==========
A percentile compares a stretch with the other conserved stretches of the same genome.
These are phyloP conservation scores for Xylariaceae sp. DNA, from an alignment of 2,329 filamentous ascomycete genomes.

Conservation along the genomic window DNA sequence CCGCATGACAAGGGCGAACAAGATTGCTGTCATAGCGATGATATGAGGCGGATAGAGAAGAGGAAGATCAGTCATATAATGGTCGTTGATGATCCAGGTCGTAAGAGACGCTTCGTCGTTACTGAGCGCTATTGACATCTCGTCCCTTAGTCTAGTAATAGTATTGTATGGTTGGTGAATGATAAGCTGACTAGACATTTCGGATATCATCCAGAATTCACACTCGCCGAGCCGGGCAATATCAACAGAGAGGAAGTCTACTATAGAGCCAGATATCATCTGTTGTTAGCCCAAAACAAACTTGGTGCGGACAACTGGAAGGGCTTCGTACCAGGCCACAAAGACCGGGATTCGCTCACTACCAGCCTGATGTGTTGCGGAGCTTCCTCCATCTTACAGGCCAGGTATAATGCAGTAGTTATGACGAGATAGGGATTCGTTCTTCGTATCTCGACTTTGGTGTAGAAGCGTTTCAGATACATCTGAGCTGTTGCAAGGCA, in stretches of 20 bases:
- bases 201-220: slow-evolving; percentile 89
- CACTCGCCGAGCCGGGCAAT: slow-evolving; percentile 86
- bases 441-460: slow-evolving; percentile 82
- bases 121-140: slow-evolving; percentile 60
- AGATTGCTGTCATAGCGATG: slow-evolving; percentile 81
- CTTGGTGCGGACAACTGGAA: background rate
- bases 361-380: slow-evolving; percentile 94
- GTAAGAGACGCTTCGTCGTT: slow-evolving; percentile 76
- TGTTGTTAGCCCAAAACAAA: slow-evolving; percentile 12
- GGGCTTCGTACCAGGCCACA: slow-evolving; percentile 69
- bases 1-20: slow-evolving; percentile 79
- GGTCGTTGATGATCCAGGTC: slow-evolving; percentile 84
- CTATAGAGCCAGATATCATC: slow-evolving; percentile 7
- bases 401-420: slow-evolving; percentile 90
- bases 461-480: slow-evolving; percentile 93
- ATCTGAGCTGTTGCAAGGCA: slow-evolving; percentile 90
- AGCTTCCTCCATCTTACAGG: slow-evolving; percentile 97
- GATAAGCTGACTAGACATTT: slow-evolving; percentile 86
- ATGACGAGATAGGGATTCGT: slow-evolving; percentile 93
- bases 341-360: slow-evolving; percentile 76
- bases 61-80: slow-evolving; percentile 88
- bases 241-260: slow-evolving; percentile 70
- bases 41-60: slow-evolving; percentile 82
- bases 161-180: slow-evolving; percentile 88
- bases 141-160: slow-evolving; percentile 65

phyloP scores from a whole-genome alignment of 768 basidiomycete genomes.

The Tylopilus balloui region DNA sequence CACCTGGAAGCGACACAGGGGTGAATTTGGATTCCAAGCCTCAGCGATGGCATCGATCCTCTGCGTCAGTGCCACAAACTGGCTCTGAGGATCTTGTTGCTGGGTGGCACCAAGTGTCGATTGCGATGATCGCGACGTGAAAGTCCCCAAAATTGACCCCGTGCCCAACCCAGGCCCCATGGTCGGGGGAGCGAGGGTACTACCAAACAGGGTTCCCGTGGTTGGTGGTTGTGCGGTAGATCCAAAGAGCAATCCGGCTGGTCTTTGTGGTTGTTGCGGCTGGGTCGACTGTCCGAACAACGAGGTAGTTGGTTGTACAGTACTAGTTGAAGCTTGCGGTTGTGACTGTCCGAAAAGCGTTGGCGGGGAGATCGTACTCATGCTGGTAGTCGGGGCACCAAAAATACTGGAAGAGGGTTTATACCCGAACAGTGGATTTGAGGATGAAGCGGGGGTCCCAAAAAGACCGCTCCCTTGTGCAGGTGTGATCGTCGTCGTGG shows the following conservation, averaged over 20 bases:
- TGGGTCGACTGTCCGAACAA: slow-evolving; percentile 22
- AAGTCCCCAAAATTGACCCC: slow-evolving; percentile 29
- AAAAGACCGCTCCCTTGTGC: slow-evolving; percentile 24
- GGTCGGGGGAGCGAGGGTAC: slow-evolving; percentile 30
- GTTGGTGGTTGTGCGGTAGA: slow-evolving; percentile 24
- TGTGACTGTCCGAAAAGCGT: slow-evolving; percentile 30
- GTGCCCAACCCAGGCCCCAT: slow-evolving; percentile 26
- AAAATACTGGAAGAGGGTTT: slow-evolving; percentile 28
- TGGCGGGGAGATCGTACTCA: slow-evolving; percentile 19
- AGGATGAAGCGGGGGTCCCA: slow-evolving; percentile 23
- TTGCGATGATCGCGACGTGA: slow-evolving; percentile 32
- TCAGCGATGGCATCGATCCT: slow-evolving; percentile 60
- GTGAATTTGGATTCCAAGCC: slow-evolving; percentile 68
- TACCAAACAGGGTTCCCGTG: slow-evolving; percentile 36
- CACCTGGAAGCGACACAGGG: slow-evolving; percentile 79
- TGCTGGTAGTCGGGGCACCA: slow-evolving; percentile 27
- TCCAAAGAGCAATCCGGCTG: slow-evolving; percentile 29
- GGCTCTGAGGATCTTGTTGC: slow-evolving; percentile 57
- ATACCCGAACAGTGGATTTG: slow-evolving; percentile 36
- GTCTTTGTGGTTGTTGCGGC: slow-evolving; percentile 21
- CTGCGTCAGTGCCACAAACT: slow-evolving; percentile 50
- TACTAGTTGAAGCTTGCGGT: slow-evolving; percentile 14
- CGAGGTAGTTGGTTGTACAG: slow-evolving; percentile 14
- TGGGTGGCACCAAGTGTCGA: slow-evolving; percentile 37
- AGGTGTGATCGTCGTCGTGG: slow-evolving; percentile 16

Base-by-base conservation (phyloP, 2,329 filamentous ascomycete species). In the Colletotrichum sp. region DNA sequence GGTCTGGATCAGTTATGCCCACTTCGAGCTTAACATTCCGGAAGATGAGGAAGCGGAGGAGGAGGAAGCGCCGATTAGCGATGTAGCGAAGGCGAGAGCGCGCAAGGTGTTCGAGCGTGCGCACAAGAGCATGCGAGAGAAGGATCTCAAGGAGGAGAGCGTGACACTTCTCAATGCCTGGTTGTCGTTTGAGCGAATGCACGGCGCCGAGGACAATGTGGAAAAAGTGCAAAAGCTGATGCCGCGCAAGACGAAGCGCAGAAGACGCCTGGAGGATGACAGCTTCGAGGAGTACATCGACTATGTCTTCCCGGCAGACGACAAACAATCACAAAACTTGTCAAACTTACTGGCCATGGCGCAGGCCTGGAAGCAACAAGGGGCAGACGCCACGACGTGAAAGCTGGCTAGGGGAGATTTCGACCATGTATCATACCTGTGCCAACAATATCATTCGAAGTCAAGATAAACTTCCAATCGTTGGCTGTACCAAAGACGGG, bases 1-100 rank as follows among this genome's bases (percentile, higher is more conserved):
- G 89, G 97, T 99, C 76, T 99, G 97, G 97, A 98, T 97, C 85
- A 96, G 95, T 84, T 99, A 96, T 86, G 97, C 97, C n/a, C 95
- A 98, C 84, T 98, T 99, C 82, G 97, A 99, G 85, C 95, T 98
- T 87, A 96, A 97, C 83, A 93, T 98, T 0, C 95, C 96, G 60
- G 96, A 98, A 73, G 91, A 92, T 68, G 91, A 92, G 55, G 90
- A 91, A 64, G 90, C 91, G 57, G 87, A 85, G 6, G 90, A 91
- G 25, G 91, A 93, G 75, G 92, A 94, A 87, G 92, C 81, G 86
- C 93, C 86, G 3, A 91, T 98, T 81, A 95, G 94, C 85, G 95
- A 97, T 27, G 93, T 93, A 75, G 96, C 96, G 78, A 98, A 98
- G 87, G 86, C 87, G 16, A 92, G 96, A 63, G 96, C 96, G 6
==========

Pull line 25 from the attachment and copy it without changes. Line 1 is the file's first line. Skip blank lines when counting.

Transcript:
- bases 241-260: slow-evolving; percentile 70